Students taking combination of in-person, online courses can get visas: United States
US State Department is trying to reassure students and universities by reiterating that those taking a combination of in-person and online courses will be eligible for visas
Facing a firestorm of protests both abroad and within the US, the State Department is trying to reassure students and universities by reiterating that those taking a combination of in-person and online courses will be eligible for visas.
In a note headlined, "International Students are Welcome in the US," the State Department issued the clarification on Tuesday.
"The United States has long been the destination of choice for international students, and we are pleased that many international students who had planned to study this fall in the United States may still have the opportunity to do so," it said explaining the student visa restrictions announced by President Donald Trump's administration on Monday.
The temporary modifications to the F-1 and M-1 visas for students that were announced by the Department of Homeland Security "will allow a mixture of both in-person and some online coursework to meet the requirements for nonimmigrant student status," the State Department said.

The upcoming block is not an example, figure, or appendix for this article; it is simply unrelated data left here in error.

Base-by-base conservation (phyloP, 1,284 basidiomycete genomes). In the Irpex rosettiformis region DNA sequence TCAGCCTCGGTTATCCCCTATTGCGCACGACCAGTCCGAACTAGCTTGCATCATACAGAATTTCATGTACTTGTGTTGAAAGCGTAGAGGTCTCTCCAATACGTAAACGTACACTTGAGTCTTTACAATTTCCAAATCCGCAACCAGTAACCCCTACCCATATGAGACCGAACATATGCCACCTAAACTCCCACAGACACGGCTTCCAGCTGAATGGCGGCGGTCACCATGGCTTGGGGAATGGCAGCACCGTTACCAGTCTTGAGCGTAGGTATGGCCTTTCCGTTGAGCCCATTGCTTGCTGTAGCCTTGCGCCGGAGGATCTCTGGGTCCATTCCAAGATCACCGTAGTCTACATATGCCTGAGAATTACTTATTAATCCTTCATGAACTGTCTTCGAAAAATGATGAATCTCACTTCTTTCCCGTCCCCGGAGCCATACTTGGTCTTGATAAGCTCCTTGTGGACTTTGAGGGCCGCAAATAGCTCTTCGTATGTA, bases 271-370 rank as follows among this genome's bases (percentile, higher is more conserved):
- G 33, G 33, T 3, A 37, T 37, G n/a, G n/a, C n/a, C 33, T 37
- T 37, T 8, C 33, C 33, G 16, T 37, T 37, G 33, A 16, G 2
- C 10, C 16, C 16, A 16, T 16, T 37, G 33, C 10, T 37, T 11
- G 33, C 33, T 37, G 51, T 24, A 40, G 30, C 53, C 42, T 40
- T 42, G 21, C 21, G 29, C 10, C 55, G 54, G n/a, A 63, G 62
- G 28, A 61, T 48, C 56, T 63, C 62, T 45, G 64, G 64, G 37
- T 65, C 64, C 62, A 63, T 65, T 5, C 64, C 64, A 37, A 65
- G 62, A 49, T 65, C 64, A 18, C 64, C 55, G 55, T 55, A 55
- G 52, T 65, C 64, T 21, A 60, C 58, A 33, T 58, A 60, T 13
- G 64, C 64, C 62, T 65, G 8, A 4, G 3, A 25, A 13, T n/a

It asserted, "This temporary accommodation provides greater flexibility for nonimmigrant students to continue their education in the United States, while also allowing for proper social distancing on open and operating campuses across America."
It cautioned that students qualifying for the visas will "still be subject to other visa processing or travel restrictions due to COVID-19."
The policy announced on Monday said, "Nonimmigrant F-1 students attending schools adopting a hybrid model - that is, a mixture of online and in-person classes a" will be allowed to take more than one class or three credit hours online."
While some universities like Columbia and Yale have announced a hybrid system of online and in-person classes for the Fall semester that starts in August or September, others like Rutgers will be running their instructions online with few exceptions.
Universities are being forced to adopt online teaching - which many did midway through the last semester and for the summer session - because of local restrictions to prevent the spread of COVID-19.
When the next semester starts, they will be made to implement social distancing that will reduce the number of students who can be accommodated in classrooms and require a shift of online teaching.
There is also a lot uncertainty because of the flareups in COVID-19 cases in many states that will continue for several weeks, even as the pandemic was brought under control in states like New York, which are slowly reopening.
Adding to the shortage of in-person slots, some faculty members, especially those older or have other health problems, are reluctant to return to classrooms and will have to be accommodated.